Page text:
The things I routinely hear from DBAs leads me to believe that they often don’t understand storage. Likewise, the things I hear from Storage Administrators convinces me they don’t always know what DBAs and system administrators have to do with those chunks of disk they dole out for Oracle. This is a long blog entry aimed at closing that gap with a particular slant to Oracle over NFS. Hey, it is my blog after all.
I also want to clear up some confusion about points I made in a recent blog entry. The confusion was rampant as my email box will attest so I clearly need to fix this.
I was catching up on some blog reading the other day when I ran across this post on Nuno Souto’s blog dated March 18, 2006. The blog entry was about how Noon’s datacenter had just taken on some new SAN gear. The gist of the blog entry is that they did a pretty major migration from one set of SAN gear to the other with very limited impact—largely due to apparent 6-Ps style forethought. Noons speaks highly of the SAN technology they have.
Anyone that participates in the oracle-l email list knows Noons and his important contributions to the list. In short, he knows his stuff—really well. So why am I blogging about this? It dawned on me that my recent post about Manly Men Only Deploy Oracle with Fibre Channel Storage jumped over a lot of ground work. I assure you all that neither Noons nor the tens of thousands of Oracle shops using Oracle on FCP are Manly Men as I depicted in my blog entry. I’m not trying to suggest that people are fools for using Fibre Channel SANs. Indeed, after waiting patiently from about 1997 to about 2001 for the stuff to actually work warrants at least some commitment to the technology. OK, ok, I’m being snarky again. But wait, I do have a point to make.
Deploying Oracle on NAS is Simpler and Cheaper, Isn’t It?
In my blog entry about “Manly Man”, I stated matter-of-factly that it is less expensive to deploy Oracle on NAS using NFS than on SANs. Guess what, I’m right, it is. But I didn’t sufficiently qualify what I was talking about. I produced that blog entry presuming readers would have the collective information of my prior blog posts about Oracle over NFS in mind. That was a weak presumption. No, when someone like Noons says his life is easier with SAN he means it. Bear in mind his post was comparing SAN to DAS, but no matter. Yes, Fibre Channel SAN was a life saver for too many sites to count in the late 90s. For instance, sites that bought into the “server consolidation” play of the late 1990s. In those days, people turned off their little mid-range Unix servers with DAS and crammed the workloads into a large SMP. The problem was that eventually the large SMP couldn’t physically attach any more DAS. It turns out that Fibre was needed first and foremost to get large numbers of disks connected to the huge SMPs of the era. That is an entirely different problem to solve than getting large numbers of servers connected to storage.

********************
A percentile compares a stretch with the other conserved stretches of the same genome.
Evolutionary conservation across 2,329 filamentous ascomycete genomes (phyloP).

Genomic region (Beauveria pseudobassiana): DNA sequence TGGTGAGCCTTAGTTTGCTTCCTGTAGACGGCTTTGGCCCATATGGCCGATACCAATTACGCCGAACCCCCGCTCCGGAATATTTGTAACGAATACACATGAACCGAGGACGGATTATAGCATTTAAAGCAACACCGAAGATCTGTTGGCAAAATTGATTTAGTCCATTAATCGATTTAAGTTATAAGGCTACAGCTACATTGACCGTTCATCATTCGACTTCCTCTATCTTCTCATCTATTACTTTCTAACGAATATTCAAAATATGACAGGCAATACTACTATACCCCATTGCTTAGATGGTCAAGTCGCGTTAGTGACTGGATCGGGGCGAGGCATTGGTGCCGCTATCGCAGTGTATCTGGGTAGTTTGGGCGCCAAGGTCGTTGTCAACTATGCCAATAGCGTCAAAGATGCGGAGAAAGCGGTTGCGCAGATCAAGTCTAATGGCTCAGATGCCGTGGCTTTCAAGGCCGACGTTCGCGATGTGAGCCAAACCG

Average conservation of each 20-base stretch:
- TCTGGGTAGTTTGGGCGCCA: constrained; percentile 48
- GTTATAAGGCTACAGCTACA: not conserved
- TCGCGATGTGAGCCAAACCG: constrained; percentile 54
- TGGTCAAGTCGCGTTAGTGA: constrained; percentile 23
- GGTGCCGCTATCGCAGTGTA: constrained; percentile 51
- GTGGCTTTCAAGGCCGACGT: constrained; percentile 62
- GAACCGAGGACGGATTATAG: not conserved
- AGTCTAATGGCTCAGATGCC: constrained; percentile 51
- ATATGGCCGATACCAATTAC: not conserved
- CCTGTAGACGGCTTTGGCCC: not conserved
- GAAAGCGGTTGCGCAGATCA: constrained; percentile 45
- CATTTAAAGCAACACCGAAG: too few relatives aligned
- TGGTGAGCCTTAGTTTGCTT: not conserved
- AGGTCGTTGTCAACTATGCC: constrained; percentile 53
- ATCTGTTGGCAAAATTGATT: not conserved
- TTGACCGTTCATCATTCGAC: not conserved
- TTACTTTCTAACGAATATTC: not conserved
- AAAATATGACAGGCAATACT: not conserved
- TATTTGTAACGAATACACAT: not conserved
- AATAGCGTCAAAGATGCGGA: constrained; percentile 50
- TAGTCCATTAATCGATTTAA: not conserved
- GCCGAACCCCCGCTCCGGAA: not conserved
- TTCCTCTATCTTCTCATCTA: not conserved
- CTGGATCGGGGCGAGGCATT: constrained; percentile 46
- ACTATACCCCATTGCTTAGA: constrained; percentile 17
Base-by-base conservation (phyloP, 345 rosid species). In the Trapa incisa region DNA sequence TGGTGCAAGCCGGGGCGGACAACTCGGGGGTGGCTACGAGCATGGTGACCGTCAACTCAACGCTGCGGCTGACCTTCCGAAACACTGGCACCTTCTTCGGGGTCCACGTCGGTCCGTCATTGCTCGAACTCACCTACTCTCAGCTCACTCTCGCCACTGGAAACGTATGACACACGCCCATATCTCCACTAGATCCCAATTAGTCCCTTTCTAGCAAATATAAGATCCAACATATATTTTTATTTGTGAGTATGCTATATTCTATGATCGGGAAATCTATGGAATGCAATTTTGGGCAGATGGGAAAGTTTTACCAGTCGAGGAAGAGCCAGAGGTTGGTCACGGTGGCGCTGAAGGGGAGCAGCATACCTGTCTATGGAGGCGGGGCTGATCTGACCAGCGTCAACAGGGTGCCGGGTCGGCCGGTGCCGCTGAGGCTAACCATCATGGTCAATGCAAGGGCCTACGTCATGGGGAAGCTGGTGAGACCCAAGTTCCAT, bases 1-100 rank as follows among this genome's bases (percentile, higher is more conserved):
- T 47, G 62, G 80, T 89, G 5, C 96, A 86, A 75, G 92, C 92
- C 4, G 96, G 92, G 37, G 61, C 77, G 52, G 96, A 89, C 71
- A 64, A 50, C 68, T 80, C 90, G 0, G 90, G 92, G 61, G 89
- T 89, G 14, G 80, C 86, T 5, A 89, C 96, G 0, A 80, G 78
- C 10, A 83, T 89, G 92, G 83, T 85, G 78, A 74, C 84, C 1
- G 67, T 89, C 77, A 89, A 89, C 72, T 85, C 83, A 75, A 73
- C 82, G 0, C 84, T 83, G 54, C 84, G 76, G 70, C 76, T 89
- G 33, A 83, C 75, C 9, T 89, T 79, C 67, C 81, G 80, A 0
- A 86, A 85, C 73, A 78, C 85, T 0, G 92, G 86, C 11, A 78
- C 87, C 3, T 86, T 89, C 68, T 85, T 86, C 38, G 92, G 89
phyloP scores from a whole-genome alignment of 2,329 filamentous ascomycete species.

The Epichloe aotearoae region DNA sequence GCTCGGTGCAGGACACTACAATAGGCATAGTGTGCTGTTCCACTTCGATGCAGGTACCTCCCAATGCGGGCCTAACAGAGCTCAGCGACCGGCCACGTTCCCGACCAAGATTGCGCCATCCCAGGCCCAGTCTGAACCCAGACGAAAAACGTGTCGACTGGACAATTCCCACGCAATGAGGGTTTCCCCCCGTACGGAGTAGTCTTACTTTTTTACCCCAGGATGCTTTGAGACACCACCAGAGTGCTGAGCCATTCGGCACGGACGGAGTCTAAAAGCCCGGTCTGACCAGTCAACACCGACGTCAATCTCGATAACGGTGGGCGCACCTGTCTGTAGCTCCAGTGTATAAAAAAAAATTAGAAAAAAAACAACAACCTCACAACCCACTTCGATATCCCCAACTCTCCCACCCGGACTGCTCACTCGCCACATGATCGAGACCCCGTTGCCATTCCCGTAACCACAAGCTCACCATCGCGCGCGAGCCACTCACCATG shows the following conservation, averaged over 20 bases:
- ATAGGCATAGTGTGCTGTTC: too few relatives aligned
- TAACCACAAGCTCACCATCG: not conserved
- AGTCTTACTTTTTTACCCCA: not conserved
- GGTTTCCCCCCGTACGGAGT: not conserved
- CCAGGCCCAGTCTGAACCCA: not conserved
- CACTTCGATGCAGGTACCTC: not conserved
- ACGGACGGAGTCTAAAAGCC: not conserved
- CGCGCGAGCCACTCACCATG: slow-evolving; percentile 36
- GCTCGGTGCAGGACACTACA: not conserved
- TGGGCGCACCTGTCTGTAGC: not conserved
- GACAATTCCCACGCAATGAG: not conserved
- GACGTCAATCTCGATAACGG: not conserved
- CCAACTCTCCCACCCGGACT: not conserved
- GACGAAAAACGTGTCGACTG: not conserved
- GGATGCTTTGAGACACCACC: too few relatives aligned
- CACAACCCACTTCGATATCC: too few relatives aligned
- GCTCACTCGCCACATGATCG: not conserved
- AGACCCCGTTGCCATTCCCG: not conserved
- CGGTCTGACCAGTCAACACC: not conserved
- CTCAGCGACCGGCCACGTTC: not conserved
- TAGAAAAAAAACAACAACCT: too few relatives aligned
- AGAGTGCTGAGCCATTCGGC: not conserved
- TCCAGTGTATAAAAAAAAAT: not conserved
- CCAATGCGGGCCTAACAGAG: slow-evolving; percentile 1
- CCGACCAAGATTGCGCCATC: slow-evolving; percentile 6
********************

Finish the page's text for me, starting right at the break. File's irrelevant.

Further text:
Put Your Feet in the Concrete
Most people presume that Oracle over NFS must be exponentially slower than Fibre Channel SAN. They presume this because at face value the wires are faster (e.g., 4Gb FCP versus 1Gb Ethernet). True, 4Gb is more bandwidth than 1Gb, but you can have more than one NFS path to storage and the latencies are a wash. I wanted to provide some numbers so I thought I’d use Network Appliance’s data that suggested a particular test of 8-way Solaris servers running Oracle OLTP over NFS comes within 21% of what is possible on a SAN. Using someone else’s results was mistake number 1. Folks, 21% degredation for NFS compared to SAN is not a number cast in stone. I just wanted to show that it is not a day and night difference and I wanted to use Network Appliance numbers for validity. I would not be happy with 21% either and that is good, because the numbers I typically see are not even in that range to start with. I see more like 10% and that is with 10g. 11g closes the gap nicely.
I’ll be producing data for those results soon enough, but let’s get back to the point. 21% of 8 CPUs worth of Oracle licenses would put quite a cost-savings burden on NAS in order to yield a net gain. That is, unless you accept the fact that we are comparing Oracle on NAS versus Oracle on SAN in which case the Oracle licensing gets cancelled out. And, again, let’s not hang every thought on that 21% of 8 CPUs performance difference because it is by no means a constant.
After my Manly Man post, a fellow member of the OakTable Network emailed me the viewpoint of their very well-studied Storage Administrator. He calculated the cost of SAN connectivity for a very, very small SAN (using inexpensive 8-port FC switches) and factored in Oracle Enterprise Edition licensing to produce a cost per throughput using the data from that Network Appliance paper—the one with the 21% deficit. That is, he used the numbers at hand (21% degradation), Oracle Enterprise Edition licensing cost and his definition of a SAN (low connectivity requirements) and did the math correctly. Given those inputs, the case for NAS was pretty weak. To my discredit, I lashed back with the following:
…of course he is right that Oracle licensing is the lion’s share of the cost. Resting on those laurels might enable him to end up the last living SAN admin.